From an extension/training perspective, the results to date clearly demonstrate the benefits of farmers as experts; farmers who are capable of understanding new ideas, and who are committed to exploring new ways for growing a healthy crop more sustainably and more profitably. The Vietnamese farmers were not driven by any particular ideology; nor was there any obvious institutional demarcation issues that would distract from sensible, objective, robust and rapid assessment of the counter-intuitive ideas posed by SRI practices.

Just as the FFS program in Vietnam spread rapidly between 1992 and 2001 such that 84% of the communes in Vietnam had had at least one FFS by 2001, equally we can expect to see the impact of SRI ideas spreading throughout Vietnam in the coming years. It is likely that SRI in Vietnam will not take the form of some stand alone philosophy but, instead, be appropriated by IPM farmers with facilitation by IPM trainers, and integrated with other approaches to IPM/IPPM/INM/ICM.

During the 2003 spring season, the estimated number of FFSs on rice and vegetables in Vietnam was around 2,000. Mr Dung indicated that any improvements in rice production emerging from the SRI-driven activities would quickly find their way into the curricula of the ongoing FFS program which was essentially funded by the national government and local funds - not external aid programs.

Mr Dung indicated that the SRI-inspired farmer field studies during the 2004 summer season would include two provinces from the south - Can Tho and Soc Trang. Financial support for these southern activities will come from DANIDA. Trainers from these southern provinces would discuss the outcome of the SRI trials that have been conducted to date in the north, especially with trainers from Hoa Binh and Ha Noi provinces.

SRI trials during the 2004 summer season will engage some 80 Farmer Clubs in Hoa Binh alone. Water management will be a major theme of the farmer club activities in Hoa Binh during the 2004 summer season.

Clearly, it will be important for FAO to follow up on the outcome of the projected SRI activities for the 2004 summer season to determine the impact that SRI concepts are having on how small scale rice farmers grow their crops. What are the economic benefits of reducing seed from 3 kg/sao to 0.3 kg/sao with seed costing 4,000 dong/kg? What changes to labor is required to manage crops and what are the social and economic implications of these? What are the impacts, at local level, of transplanting younger seedlings more widely spaced, on pest, weed and disease management? What is the response with traditional and improved varieties to increased fertilizer levels proposed (from 100-200 kg chicken manure with farmer practice to 300 kg/sao with SRI)? Is this organic fertilizer available? Vietnamese farmers are not so concerned about the ideology of organic versus mineral fertilizers but they are concerned about the availability, logistics and economics of a system that responds well to increased fertilizers.

Vietnamese IPM farmers have shown the capacity to assess impact of planting younger seedlings, more widely spaced and with less root damage, on disease (e.g., reduced root death in seedlings in spring crops in the north), on weed problems (which vary significantly from place to place) and on insect herbivores. The farmers are prepared to experiment with water management and manipulate very long standing traditional patterns; and they are able to do so on an area wide basis which will be necessary if significant changes to water management are warranted.

The fact that Vietnamese farmers and trainers are prepared to experiment with novel growing options and also prepared to change traditional ways where the evidence warrants this response, is a tribute to the National IPM program and demonstrates the importance of farmers being experts at growing their own crops. It also challenges the notion that the preferred way to make life better for small-scale farmers is the promotion of simple messages via the mass media, as advocated by some researchers in IRRI.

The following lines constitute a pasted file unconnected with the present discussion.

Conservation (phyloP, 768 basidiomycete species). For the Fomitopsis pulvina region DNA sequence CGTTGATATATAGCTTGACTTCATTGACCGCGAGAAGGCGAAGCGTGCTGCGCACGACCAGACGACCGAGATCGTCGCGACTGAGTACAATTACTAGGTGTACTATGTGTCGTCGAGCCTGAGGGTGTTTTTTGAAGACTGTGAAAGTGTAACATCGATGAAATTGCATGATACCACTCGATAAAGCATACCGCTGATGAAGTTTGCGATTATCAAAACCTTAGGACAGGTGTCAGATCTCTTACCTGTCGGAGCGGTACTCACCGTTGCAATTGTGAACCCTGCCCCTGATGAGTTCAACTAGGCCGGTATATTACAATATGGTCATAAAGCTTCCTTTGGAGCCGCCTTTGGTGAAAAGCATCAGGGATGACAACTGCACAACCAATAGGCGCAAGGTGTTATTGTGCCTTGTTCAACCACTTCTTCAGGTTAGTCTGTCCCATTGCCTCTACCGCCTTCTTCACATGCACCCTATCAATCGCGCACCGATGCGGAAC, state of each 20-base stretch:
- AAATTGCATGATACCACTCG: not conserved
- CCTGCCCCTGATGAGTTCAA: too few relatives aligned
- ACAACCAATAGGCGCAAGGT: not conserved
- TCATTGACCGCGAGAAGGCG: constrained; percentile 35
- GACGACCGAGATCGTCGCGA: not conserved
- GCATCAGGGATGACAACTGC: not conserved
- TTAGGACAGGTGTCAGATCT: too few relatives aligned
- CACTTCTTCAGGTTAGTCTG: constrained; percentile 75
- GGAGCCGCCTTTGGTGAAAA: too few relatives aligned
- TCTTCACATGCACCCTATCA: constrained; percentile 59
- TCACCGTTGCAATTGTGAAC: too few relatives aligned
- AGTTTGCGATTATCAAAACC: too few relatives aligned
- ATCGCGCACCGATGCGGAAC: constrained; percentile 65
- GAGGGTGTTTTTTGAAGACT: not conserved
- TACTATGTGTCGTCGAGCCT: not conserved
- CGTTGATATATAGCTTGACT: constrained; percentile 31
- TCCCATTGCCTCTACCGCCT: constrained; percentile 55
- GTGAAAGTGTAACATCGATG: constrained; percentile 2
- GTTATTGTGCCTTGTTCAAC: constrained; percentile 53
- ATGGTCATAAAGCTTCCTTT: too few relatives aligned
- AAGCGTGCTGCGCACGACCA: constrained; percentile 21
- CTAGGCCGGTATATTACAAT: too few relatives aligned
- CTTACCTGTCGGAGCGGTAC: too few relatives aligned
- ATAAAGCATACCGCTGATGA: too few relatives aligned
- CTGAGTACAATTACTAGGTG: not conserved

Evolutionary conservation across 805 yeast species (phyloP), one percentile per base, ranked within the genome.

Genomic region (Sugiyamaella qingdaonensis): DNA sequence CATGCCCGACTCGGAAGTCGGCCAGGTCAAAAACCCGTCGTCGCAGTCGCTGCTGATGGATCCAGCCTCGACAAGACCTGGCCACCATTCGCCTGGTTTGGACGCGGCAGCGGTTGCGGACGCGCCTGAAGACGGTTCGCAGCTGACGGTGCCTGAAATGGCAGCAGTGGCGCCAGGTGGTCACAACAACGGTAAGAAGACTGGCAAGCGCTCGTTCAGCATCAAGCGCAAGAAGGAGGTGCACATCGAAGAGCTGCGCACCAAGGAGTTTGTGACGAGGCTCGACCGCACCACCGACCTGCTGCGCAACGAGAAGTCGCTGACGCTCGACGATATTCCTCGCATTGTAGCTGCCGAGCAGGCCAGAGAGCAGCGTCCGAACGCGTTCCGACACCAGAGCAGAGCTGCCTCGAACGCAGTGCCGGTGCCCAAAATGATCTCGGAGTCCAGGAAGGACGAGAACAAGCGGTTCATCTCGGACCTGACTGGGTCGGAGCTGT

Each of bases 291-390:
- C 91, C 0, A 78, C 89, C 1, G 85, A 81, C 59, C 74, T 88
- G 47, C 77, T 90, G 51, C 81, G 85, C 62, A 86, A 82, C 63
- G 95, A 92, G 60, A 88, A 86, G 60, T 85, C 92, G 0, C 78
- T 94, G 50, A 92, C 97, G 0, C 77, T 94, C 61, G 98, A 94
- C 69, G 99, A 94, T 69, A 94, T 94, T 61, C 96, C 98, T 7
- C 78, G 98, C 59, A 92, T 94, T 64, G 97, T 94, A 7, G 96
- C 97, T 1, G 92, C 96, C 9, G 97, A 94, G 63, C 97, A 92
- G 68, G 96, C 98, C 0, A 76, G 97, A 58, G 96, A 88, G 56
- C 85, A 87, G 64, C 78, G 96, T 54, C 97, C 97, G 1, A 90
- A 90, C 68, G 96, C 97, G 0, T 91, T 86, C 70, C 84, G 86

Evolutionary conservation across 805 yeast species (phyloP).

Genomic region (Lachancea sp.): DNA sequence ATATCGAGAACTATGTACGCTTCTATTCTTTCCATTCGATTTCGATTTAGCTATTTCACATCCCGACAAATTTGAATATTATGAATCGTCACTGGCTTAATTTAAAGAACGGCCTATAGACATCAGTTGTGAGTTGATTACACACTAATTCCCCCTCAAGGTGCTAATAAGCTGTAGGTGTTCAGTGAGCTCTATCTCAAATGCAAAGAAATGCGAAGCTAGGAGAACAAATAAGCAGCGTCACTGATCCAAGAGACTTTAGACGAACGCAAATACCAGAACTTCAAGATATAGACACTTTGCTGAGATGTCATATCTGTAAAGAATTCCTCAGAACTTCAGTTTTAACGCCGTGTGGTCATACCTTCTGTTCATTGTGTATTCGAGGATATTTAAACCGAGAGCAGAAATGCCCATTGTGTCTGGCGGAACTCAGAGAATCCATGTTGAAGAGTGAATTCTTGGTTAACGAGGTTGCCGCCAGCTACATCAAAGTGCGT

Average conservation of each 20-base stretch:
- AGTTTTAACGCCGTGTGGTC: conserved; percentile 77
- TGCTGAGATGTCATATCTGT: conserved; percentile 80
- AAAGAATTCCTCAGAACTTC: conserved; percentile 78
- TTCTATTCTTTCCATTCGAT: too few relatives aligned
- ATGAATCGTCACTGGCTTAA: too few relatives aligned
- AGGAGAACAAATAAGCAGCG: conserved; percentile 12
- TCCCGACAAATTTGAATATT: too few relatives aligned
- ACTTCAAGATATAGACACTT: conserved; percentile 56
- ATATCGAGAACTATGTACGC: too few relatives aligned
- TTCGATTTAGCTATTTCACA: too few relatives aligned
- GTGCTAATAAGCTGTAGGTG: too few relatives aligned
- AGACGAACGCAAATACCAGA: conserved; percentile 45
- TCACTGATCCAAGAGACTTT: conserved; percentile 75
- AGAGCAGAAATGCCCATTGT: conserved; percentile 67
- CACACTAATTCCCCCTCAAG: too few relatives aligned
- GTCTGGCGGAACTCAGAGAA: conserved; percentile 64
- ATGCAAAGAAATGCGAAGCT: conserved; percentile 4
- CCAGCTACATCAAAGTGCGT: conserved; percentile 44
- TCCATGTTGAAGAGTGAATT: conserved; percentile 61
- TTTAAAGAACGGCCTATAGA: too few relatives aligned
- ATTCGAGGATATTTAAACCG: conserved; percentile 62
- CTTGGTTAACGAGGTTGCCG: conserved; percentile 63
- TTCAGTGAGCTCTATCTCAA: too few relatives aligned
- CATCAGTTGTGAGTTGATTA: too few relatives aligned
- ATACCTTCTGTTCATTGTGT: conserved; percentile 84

The final results for the 2004 spring season, and especially the 2004 summer season, will give a surer indication as to the relevance of SRI concepts for rice farmers in Vietnam. The capability and capacity exists in Vietnam with the expertise and experience, in participatory learning skills, in the PPD and the PP sub-departments at provincial level. This complements the large number of farmer-trainers to assess, adapt and adopt any good ideas contained within SRI thinking.

As with the FFS IPM-driven program, Vietnam is sufficiently committed to farmer empowerment that it will devote national funds to secure a positive outcome from SRI studies. However, the journey will be quicker and surer if additional external support is provided. Hence an excellent case exists for FAO to secure funding for SRI-based activities in Vietnam. These could be managed though the FAO Intercountry Program on Vegetable IPM in S and SE Asia and allocated to the PPD for disbursement to participating Farmer Clubs and the relevant PP sub-departments.

The one weakness in Vietnam is the apparent absence of a strong linkage between the countrys research community and the extension/farming community. SRI, like IPM in the early 1990s, does raise many questions where research input should prove valuable. SRI, like IPM, challenges the "current wisdom" in many areas of plant production and protection. These developments present good opportunities for closer collaboration between farmers, trainers and researchers.

It would be unfortunate if the rice research institutes in Vietnam adopt the negative and polarized attitude towards SRI shown by some researchers from the international research institutes (see the NATURE article, March 25, 2004, referred to earlier). Perhaps collaboration between farmers, trainers and the Food Crops Research Institute, located some 60km from Hanoi in the middle of rice fields, and with a tradition of farmer-orientation, might be encouraged to explore SRI concepts.

* abstracted from a separate report by Norman Uphoff.

IP logo AgNIC logo
The SRI International Network and Resources Center (SRI-Rice) is supported by
Ohrstrom Foundation, The Bridging Peace Fund, Marguerite and Norman Uphoff, and Jim Carrey's Better U Foundation
  Contact Us  | SRI-Rice is associated with International Programs - CALS at Cornell University  | ©2015